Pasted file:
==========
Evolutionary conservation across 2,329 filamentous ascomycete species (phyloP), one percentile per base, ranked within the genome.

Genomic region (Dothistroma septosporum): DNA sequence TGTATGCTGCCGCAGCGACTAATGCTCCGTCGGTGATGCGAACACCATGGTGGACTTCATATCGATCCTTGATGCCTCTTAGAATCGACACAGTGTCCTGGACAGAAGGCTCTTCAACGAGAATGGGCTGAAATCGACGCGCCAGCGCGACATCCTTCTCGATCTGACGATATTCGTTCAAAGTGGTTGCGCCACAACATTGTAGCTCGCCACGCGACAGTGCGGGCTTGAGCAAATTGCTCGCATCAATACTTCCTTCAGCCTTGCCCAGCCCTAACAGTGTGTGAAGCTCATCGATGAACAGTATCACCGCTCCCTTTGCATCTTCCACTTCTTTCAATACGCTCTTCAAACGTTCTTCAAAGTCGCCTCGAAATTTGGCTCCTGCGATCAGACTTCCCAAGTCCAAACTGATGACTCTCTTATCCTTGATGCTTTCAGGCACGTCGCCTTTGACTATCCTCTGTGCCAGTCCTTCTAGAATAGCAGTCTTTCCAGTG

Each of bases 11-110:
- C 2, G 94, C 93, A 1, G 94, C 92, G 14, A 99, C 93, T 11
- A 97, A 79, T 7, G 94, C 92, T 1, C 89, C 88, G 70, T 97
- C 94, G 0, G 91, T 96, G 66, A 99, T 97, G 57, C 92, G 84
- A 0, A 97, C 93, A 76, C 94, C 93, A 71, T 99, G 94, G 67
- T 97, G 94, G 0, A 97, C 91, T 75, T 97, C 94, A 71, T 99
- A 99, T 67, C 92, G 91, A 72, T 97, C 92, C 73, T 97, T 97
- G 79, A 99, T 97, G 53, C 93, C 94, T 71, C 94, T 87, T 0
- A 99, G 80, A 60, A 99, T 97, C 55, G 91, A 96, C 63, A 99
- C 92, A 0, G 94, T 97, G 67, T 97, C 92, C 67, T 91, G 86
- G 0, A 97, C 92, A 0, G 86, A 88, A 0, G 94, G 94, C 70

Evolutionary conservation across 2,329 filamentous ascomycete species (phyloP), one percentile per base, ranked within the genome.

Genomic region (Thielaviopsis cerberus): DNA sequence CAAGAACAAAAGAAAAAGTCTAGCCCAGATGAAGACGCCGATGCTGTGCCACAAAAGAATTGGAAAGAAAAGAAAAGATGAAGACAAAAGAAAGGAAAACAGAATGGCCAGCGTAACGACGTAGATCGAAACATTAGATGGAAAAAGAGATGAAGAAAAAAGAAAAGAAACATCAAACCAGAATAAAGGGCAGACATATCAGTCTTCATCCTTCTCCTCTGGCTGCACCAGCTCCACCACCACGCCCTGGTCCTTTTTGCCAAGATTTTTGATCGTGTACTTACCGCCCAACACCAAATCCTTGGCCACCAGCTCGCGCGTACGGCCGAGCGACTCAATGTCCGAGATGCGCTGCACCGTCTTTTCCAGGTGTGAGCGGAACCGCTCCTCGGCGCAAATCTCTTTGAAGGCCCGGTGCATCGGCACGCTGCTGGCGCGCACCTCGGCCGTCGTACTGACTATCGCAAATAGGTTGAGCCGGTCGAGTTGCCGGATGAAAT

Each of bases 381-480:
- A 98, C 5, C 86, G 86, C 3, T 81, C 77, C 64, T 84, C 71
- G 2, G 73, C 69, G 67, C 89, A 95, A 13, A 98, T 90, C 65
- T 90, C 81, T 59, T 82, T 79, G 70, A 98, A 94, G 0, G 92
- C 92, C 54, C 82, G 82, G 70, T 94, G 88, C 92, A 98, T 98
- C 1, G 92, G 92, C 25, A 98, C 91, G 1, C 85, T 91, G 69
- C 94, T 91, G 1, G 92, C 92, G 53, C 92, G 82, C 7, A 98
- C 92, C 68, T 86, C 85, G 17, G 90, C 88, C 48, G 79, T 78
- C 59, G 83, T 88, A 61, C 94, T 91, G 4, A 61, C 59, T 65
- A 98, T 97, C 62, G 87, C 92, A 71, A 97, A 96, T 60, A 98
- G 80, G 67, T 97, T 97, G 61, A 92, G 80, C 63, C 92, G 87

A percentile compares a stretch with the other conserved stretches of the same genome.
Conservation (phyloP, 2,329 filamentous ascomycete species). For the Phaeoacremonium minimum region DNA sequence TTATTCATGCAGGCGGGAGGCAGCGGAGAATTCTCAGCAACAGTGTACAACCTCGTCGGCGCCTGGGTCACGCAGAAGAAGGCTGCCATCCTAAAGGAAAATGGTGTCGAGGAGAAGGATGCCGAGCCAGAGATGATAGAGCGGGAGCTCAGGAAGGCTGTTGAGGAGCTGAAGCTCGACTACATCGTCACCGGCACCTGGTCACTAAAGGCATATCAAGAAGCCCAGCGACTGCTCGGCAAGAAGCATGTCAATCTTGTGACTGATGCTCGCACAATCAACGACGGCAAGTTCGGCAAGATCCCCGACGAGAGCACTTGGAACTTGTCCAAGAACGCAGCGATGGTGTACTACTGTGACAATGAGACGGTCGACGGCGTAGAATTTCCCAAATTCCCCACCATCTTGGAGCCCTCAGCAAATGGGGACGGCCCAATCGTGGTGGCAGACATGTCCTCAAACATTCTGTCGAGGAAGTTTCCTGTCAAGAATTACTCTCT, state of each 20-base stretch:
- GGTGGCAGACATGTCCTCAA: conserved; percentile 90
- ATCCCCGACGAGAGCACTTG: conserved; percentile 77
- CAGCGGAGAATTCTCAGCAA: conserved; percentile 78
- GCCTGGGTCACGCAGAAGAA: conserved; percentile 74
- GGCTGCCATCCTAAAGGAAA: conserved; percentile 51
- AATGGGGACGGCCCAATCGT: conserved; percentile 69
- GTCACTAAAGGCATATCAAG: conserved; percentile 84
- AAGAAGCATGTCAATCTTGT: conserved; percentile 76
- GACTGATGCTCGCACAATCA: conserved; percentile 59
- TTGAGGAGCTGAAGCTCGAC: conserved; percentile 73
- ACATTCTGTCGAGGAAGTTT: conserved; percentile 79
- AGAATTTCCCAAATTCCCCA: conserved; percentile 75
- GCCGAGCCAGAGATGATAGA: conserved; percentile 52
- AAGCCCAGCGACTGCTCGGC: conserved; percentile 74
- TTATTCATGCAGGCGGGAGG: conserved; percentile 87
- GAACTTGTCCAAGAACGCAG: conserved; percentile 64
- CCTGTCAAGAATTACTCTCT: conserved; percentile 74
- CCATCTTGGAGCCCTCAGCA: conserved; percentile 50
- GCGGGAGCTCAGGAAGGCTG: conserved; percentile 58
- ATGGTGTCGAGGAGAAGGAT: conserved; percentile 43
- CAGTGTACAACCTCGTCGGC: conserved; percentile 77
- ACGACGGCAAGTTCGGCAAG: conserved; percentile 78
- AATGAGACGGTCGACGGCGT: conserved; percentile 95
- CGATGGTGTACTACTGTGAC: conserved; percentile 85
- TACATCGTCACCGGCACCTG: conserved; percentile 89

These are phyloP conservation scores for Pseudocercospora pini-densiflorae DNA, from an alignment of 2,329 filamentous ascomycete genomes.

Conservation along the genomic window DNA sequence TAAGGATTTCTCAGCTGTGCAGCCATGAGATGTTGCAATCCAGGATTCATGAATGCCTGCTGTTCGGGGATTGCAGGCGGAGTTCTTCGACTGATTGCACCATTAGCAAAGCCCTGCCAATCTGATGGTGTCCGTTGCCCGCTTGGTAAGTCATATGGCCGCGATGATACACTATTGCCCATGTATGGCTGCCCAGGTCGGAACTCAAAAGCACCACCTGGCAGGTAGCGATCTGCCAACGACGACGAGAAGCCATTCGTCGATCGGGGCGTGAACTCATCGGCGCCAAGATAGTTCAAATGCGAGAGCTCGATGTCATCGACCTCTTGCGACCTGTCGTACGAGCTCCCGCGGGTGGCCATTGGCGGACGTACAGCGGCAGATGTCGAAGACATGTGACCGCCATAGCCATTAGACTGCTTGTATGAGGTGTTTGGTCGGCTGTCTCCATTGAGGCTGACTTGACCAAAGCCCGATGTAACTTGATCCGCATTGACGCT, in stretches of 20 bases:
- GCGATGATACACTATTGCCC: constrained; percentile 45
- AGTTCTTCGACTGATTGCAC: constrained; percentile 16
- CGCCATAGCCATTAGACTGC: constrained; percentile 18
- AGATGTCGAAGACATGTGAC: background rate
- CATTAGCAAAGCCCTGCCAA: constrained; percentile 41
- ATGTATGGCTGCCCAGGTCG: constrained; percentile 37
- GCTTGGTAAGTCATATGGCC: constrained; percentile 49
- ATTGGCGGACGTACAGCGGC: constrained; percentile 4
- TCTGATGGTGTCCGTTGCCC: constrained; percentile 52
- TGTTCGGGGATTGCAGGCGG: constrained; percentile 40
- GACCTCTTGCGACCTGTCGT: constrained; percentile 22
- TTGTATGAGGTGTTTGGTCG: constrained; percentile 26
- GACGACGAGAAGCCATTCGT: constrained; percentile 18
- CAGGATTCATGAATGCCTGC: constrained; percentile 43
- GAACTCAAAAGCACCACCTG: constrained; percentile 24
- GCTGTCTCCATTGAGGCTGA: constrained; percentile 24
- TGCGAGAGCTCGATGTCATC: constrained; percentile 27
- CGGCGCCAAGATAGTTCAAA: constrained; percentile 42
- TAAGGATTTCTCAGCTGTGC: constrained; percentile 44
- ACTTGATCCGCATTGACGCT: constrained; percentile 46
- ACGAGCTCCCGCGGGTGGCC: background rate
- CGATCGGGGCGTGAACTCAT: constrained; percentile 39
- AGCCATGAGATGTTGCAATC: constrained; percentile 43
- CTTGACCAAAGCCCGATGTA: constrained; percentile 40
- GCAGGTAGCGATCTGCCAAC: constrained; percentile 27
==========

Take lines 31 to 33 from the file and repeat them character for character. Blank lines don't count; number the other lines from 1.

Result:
- CAGCGGAGAATTCTCAGCAA: conserved; percentile 78
- GCCTGGGTCACGCAGAAGAA: conserved; percentile 74
- GGCTGCCATCCTAAAGGAAA: conserved; percentile 51